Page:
Jockey George Martens is up in the saddle after guiding Summing (6) across the finish line to win the Belmont Stakes race at theBelmont. Highland Blade (3), with jockey Jacinto Vasquez in the stirrups, placed second, while Triple Crown contender Pleasant Colony with jockey Jorge Velasquez in the irons, approaches the finish line.
  • 1987 — Alysheba, 4th
    AP
    Trainer Jack Van Berg accompanies his horse Alysheba and jockey Chris McCarron after failing in their bid for the Triple Crown.
  • 1989 — Sunday Silence, 2nd
    AP
    Easy Goer, piloted by Pat Day, left, moves to an eight-length finish ahead of Sunday Silence, second left, to win the Belmont Stakes.
  • 1997 — Silver Charm, 2nd
    AP
    Touch Gold and jockey Chris McCarron, bottom, pass Silver Charm and jockey Gary Stevens, top, and Free House, left, to win the Belmont Stakes. With 75 yards to go, Touch Gold snuck up on Stevens, who only caught the horse out of the corner of his eye, and Silver Charm did not react until 10 jumps from the wire when it was already too late.
  • 1998 — Real Quiet, 2nd
    AP
    Victory Gallop and jockey Gary Stevens (11) edge out Real Quiet and jockey Kent Desormeaux as they cross the finish line to win the Belmont Stakes.
  • 1999 — Charismatic, 3rd
    AP
    Lemon Drop Kid, left, with Jose Santos up; Stephen Got Even, second from left, with Shane Sellars up; Charismatic, second from right, with Chris Antley up; and Silverbulletday, with Jerry Bailey up, right, come around the fourth turn during the Belmont Stakes.
  • 2002 — War Emblem, 8th
    AP
    FILE - In this June 8, 2002, file photo, War Emblem and jockey Victor Espinoza, right, stumble into Magic Weisner and jockey Richard Migliore as they leave the starting gate during the Belmont Stakes horse race at Belmont Park in Elmont, N.Y. The front-running War Emblem never recovered from the early collision, resulting in an eighth-place finish behind 70-1 long shot Sarava. As I'll Have Another prepares to attempt to win the Belmont Stakes in his quest to become the 12th Triple Crown champion and first in 34 years on Saturday, June 9, 2012, The Associated Press takes a look at some of the 19 horses who won the Kentucky Derby and the Preakness, but came up short in the final leg of the Triple Crown, and how the race unfolded. (AP Photo/Dave Martin, File)
  • 2003 — Funny Cide, 3rd
    AP
    FILE - In this June 7, 2003, file photo, Funny Cide, second from right, with jockey Jose Santos up, leads the field of six horses in the back stretch of the Belmont Stakes horse race at Belmont Park in Elmont, N.Y. From left to right are Supervisor, with jockey John Velazquez; Ten Most Wanted, with Pat Day up; Empire Maker, with Jerry Bailey up; Dynever with Edgar Prado up; Funny Cide; and Scrimshaw, with with Gary Stevens up. Empire Maker won and Ten Most Wanted was second, with Funny Cide, the Triple Crown candidate, fading to third. (AP Photo/Ed Betz, File)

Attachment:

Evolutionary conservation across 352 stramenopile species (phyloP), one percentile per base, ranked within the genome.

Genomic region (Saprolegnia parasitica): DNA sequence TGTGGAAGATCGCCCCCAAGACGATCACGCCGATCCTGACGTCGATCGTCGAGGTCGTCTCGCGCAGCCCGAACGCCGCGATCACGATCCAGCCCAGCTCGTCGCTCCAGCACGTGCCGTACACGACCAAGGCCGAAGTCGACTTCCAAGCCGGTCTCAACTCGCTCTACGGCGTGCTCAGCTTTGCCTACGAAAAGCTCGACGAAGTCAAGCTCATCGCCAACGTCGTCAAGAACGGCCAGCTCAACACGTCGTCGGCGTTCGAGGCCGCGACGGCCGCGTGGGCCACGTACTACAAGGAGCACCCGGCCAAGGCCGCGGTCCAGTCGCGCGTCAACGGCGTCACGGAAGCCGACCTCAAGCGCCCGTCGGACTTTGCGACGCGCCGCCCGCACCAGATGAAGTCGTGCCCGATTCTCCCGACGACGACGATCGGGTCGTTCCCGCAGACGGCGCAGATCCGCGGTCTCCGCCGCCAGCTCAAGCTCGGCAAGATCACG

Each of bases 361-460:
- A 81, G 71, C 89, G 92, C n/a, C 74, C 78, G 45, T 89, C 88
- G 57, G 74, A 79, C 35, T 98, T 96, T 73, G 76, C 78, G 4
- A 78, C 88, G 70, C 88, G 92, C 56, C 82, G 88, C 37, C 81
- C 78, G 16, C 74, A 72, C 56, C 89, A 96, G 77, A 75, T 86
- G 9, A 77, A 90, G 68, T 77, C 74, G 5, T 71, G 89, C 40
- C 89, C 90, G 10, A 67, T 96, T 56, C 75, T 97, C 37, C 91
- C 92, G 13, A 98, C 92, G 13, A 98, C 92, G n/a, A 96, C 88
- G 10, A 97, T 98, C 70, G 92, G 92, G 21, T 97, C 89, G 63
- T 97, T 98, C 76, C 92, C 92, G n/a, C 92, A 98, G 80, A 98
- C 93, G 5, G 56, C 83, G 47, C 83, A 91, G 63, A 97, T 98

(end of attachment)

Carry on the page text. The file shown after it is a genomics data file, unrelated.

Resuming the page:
• 2004 — Smarty Jones, 2nd
    AP
    FILE - In this June 5, 2004, file photo, jockey Edgar S. Prado, left, aboard Birdstone, reacts after winning the Belmont Stakes horse race as jockey Stewart Elliott, right, aboard Smarty Jones, watches at Belmont Park in Elmont, N.Y. Early duels with Rock Hard Ten and Eddington along the backstretch proved to be Smarty's undoing, as the horse would go on to tire in the stretch and be caught in the final 70 yards by 36-1 long shot Birdstone. As I'll Have Another prepares to attempt to win the Belmont Stakes in his quest to become the 12th Triple Crown champion and first in 34 years on Saturday, June 9, 2012, The Associated Press takes a look at some of the 19 horses who won the Kentucky Derby and the Preakness, but came up short in the final leg of the Triple Crown, and how the race unfolded. (AP Photo/Frank Franklin II, File)
  • 2008 — Big Brown, 9th
    AP
    FILE - in this June 7, 2008, file photo, jockey Kent Desormeaux aboard Big Brown, right, and eventual winner Da' Tara, under jockey Alan Garcia, left, run shortly after the start of the Belmont Stakes at Belmont Park in Elmont, N.Y. Big Brown won the first two legs of the Triple Crown, but finished last at Belmont. (AP Photo/Richard Drew, File)
  • 2012 — I'll Have Another, Scratched
    AP
    I'll Have Another is led to the winner's circle by groom Ignocenzio Diaz and Benjamin Perez for a retirement ceremony at Belmont Park in Elmont, N.Y., on Saturday, June 9, 2012. (AP Photo/Mike Groll)